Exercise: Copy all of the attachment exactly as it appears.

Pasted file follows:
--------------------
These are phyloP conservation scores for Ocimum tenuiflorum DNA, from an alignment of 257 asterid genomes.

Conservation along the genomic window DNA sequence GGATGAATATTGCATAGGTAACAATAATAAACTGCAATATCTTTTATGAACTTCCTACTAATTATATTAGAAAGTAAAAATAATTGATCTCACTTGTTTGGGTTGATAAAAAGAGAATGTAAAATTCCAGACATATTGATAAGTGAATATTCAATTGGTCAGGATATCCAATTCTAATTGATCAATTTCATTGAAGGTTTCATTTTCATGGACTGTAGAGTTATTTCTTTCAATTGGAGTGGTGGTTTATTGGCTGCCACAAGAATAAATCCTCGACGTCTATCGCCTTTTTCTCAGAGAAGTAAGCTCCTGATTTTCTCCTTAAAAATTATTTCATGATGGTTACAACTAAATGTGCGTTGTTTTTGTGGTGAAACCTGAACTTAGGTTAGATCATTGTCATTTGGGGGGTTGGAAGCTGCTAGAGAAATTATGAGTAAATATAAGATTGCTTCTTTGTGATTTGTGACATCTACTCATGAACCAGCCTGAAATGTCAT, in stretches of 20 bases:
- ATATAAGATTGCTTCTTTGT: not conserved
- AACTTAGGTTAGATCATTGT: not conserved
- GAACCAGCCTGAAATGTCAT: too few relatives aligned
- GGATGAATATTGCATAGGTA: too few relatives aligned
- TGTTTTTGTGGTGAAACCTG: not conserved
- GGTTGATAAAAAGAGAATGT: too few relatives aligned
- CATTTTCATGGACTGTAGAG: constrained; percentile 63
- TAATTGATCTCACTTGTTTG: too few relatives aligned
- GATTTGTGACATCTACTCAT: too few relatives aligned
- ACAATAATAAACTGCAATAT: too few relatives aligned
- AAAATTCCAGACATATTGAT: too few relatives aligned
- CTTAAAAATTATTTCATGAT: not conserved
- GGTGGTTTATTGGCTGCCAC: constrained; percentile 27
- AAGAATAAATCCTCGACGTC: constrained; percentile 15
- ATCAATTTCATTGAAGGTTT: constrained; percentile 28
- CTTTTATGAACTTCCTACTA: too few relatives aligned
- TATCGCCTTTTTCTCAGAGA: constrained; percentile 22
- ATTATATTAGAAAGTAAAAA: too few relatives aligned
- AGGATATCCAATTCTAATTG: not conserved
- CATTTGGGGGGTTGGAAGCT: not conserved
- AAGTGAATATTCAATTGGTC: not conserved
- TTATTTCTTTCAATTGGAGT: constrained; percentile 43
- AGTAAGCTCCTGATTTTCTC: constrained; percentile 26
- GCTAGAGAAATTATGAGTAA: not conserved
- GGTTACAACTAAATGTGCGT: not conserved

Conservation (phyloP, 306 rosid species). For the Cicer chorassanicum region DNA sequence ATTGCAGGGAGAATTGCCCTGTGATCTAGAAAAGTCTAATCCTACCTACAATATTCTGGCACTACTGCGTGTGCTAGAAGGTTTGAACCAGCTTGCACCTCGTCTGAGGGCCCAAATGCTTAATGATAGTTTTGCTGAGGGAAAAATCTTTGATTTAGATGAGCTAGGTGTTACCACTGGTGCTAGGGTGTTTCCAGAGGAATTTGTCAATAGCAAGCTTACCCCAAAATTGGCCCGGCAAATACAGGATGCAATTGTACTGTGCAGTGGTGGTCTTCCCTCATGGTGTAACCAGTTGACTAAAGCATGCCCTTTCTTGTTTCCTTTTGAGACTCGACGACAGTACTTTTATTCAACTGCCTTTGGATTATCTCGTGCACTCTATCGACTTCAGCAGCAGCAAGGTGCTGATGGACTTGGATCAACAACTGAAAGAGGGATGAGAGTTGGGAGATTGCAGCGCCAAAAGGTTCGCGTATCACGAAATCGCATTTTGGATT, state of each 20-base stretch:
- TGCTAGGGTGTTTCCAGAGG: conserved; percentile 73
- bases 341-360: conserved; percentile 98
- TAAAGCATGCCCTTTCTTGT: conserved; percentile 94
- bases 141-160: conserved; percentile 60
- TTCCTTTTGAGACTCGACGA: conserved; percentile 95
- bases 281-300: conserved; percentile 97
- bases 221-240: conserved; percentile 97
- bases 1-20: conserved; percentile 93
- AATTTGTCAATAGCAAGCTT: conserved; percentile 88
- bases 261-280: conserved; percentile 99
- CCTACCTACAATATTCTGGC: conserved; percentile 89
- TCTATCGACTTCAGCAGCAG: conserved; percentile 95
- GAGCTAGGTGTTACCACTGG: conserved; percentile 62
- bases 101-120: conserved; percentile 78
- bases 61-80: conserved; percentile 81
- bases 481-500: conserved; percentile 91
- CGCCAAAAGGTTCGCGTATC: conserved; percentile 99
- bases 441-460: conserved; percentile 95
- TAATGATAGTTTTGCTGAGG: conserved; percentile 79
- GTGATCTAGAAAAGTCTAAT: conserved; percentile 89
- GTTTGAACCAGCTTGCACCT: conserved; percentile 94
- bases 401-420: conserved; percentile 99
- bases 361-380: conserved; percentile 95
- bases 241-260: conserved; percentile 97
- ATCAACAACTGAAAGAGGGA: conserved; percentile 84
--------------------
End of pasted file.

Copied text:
These are phyloP conservation scores for Ocimum tenuiflorum DNA, from an alignment of 257 asterid genomes.

Conservation along the genomic window DNA sequence GGATGAATATTGCATAGGTAACAATAATAAACTGCAATATCTTTTATGAACTTCCTACTAATTATATTAGAAAGTAAAAATAATTGATCTCACTTGTTTGGGTTGATAAAAAGAGAATGTAAAATTCCAGACATATTGATAAGTGAATATTCAATTGGTCAGGATATCCAATTCTAATTGATCAATTTCATTGAAGGTTTCATTTTCATGGACTGTAGAGTTATTTCTTTCAATTGGAGTGGTGGTTTATTGGCTGCCACAAGAATAAATCCTCGACGTCTATCGCCTTTTTCTCAGAGAAGTAAGCTCCTGATTTTCTCCTTAAAAATTATTTCATGATGGTTACAACTAAATGTGCGTTGTTTTTGTGGTGAAACCTGAACTTAGGTTAGATCATTGTCATTTGGGGGGTTGGAAGCTGCTAGAGAAATTATGAGTAAATATAAGATTGCTTCTTTGTGATTTGTGACATCTACTCATGAACCAGCCTGAAATGTCAT, in stretches of 20 bases:
- ATATAAGATTGCTTCTTTGT: not conserved
- AACTTAGGTTAGATCATTGT: not conserved
- GAACCAGCCTGAAATGTCAT: too few relatives aligned
- GGATGAATATTGCATAGGTA: too few relatives aligned
- TGTTTTTGTGGTGAAACCTG: not conserved
- GGTTGATAAAAAGAGAATGT: too few relatives aligned
- CATTTTCATGGACTGTAGAG: constrained; percentile 63
- TAATTGATCTCACTTGTTTG: too few relatives aligned
- GATTTGTGACATCTACTCAT: too few relatives aligned
- ACAATAATAAACTGCAATAT: too few relatives aligned
- AAAATTCCAGACATATTGAT: too few relatives aligned
- CTTAAAAATTATTTCATGAT: not conserved
- GGTGGTTTATTGGCTGCCAC: constrained; percentile 27
- AAGAATAAATCCTCGACGTC: constrained; percentile 15
- ATCAATTTCATTGAAGGTTT: constrained; percentile 28
- CTTTTATGAACTTCCTACTA: too few relatives aligned
- TATCGCCTTTTTCTCAGAGA: constrained; percentile 22
- ATTATATTAGAAAGTAAAAA: too few relatives aligned
- AGGATATCCAATTCTAATTG: not conserved
- CATTTGGGGGGTTGGAAGCT: not conserved
- AAGTGAATATTCAATTGGTC: not conserved
- TTATTTCTTTCAATTGGAGT: constrained; percentile 43
- AGTAAGCTCCTGATTTTCTC: constrained; percentile 26
- GCTAGAGAAATTATGAGTAA: not conserved
- GGTTACAACTAAATGTGCGT: not conserved

Conservation (phyloP, 306 rosid species). For the Cicer chorassanicum region DNA sequence ATTGCAGGGAGAATTGCCCTGTGATCTAGAAAAGTCTAATCCTACCTACAATATTCTGGCACTACTGCGTGTGCTAGAAGGTTTGAACCAGCTTGCACCTCGTCTGAGGGCCCAAATGCTTAATGATAGTTTTGCTGAGGGAAAAATCTTTGATTTAGATGAGCTAGGTGTTACCACTGGTGCTAGGGTGTTTCCAGAGGAATTTGTCAATAGCAAGCTTACCCCAAAATTGGCCCGGCAAATACAGGATGCAATTGTACTGTGCAGTGGTGGTCTTCCCTCATGGTGTAACCAGTTGACTAAAGCATGCCCTTTCTTGTTTCCTTTTGAGACTCGACGACAGTACTTTTATTCAACTGCCTTTGGATTATCTCGTGCACTCTATCGACTTCAGCAGCAGCAAGGTGCTGATGGACTTGGATCAACAACTGAAAGAGGGATGAGAGTTGGGAGATTGCAGCGCCAAAAGGTTCGCGTATCACGAAATCGCATTTTGGATT, state of each 20-base stretch:
- TGCTAGGGTGTTTCCAGAGG: conserved; percentile 73
- bases 341-360: conserved; percentile 98
- TAAAGCATGCCCTTTCTTGT: conserved; percentile 94
- bases 141-160: conserved; percentile 60
- TTCCTTTTGAGACTCGACGA: conserved; percentile 95
- bases 281-300: conserved; percentile 97
- bases 221-240: conserved; percentile 97
- bases 1-20: conserved; percentile 93
- AATTTGTCAATAGCAAGCTT: conserved; percentile 88
- bases 261-280: conserved; percentile 99
- CCTACCTACAATATTCTGGC: conserved; percentile 89
- TCTATCGACTTCAGCAGCAG: conserved; percentile 95
- GAGCTAGGTGTTACCACTGG: conserved; percentile 62
- bases 101-120: conserved; percentile 78
- bases 61-80: conserved; percentile 81
- bases 481-500: conserved; percentile 91
- CGCCAAAAGGTTCGCGTATC: conserved; percentile 99
- bases 441-460: conserved; percentile 95
- TAATGATAGTTTTGCTGAGG: conserved; percentile 79
- GTGATCTAGAAAAGTCTAAT: conserved; percentile 89
- GTTTGAACCAGCTTGCACCT: conserved; percentile 94
- bases 401-420: conserved; percentile 99
- bases 361-380: conserved; percentile 95
- bases 241-260: conserved; percentile 97
- ATCAACAACTGAAAGAGGGA: conserved; percentile 84